Beefy Boxes and Bandwidth Generously Provided by pair Networks
The stupid question is the question not asked
 
PerlMonks  

Re^2: Pointers and References

by Leudwinus (Beadle)
on Nov 25, 2020 at 17:36 UTC ( #11124209=note: print w/replies, xml ) Need Help??


in reply to Re: Pointers and References
in thread Pointers and References

Hi Ken,

You're using terms pointer, address, memory location which I suspect you've picked up from one or more other languages. You are then attempting to apply those terms to Perl, assuming they have the same meaning. I think this may be the source of your problems.

Guilty as charged! I was trying to replicate in Perl the following program from a C tutorial on functions and pointers:

#include <stdio.h> int sum_and_diff (int a, int b, int *res) { int sum; sum = a + b; *res = a b; return sum; } void main (void) { int b = 2; int diff; printf ("The sum of 5 and %d is %d\n", b, sum_and_diff (5, b, &diff)); printf ("The difference of 5 and %d is %d\n", b, diff); }

Perhaps I just need to focus on one language at a time! And thank you for the detailed example and explanation!

You can reference and dereference to great depths if you want; as in this exaggerated example

I'm just reading this now but came to the same conclusion earlier today when I was reading some of the other responses to this thread.

I suggest you play around with examples like these to get a better understanding of how all of this works.

Agreed. What I take away from your examples is that when I try to print or output a variable that contains a reference, I can clearly see what that is in reference to. For example:

SCALAR(0x60008a730) --> reference to a scalar ARRAY(0x60008a828) --> reference to an array REF(0x600003e80) --> reference to a reference

This helps you understand how to dereference it:

$$x # dereference reference to scalar (if $x is a scalar) @$x # dereference reference to array (if $x is reference to an array) @$$x # dereference reference to reference of an array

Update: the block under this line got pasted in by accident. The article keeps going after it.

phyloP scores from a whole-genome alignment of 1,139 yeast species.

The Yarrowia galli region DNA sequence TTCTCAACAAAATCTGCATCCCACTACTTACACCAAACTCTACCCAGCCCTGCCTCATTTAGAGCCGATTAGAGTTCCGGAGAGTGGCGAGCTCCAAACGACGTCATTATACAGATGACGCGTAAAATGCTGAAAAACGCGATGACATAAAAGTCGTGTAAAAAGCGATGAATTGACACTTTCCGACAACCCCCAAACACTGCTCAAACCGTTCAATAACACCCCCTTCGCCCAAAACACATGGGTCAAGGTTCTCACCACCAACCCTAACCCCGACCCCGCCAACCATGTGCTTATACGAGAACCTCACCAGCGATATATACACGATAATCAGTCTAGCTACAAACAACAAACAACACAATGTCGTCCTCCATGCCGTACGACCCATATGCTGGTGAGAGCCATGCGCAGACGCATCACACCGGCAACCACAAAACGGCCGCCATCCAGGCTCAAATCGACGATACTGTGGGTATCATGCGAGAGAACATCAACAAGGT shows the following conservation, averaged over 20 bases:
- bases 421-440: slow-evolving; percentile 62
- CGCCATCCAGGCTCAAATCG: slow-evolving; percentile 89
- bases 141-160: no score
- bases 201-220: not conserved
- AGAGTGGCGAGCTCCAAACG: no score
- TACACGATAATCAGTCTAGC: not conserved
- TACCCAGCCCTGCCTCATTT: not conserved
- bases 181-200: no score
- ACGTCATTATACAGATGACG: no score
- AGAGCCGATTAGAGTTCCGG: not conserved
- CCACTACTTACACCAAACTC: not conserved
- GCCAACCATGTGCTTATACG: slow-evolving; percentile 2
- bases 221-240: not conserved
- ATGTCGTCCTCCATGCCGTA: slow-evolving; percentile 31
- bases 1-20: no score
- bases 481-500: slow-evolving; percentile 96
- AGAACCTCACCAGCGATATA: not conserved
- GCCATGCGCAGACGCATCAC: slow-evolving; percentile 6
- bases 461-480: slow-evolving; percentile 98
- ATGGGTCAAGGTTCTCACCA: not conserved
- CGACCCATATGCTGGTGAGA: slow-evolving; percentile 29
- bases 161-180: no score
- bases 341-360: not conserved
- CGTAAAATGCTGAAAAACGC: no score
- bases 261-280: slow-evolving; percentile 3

I hope I got that last bit right!

Also note that I didn't use, or indeed need, terms such as pointer, address or memory location.

Duly noted! And thanks for the alias tip. I will have to park that one away for the time being because as useful as Perl one-liners are, I don't think I'm quite ready to use them that frequently.

Gratias tibi ago
Leudwinus

Replies are listed 'Best First'.
Re^3: Pointers and References
by kcott (Bishop) on Nov 25, 2020 at 19:51 UTC
    "And thanks for the alias tip. I will have to park that one away for the time being because as useful as Perl one-liners are, I don't think I'm quite ready to use them that frequently."

    I have aliases set up such that they're always available, regardless of frequency of usage. In ~/.bashrc, I have:

    ... if [ -f "${HOME}/.bash_aliases" ]; then . "${HOME}/.bash_aliases" fi ...

    And ~/.bash_aliases has lines like this:

    ... alias vi='vim' alias view='vim -R' ... alias perle='perl -Mstrict -Mwarnings -Mautodie=:all -MCarp::Always -E +' alias perlb='perl -MO=Deparse,-p -e' ... alias apache_up='/usr/sbin/apachectl start' alias apache_down='/usr/sbin/apachectl stop' ...

    You may need to adjust to suit whatever shell you're using; however, the basic principle should be applicable to any UNIX-like system. I use this with Linux for $work; with Cygwin for personal, home use; and, up until a year or so ago, with macOS (formerly Mac OS X).

    — Ken

Log In?
Username:
Password:

What's my password?
Create A New User
Node Status?
node history
Node Type: note [id://11124209]
help
Chatterbox?
and the web crawler heard nothing...

How do I use this? | Other CB clients
Other Users?
Others cooling their heels in the Monastery: (7)
As of 2021-06-13 12:24 GMT
Sections?
Information?
Find Nodes?
Leftovers?
    Voting Booth?
    What does the "s" stand for in "perls"? (Whence perls)












    Results (55 votes). Check out past polls.

    Notices?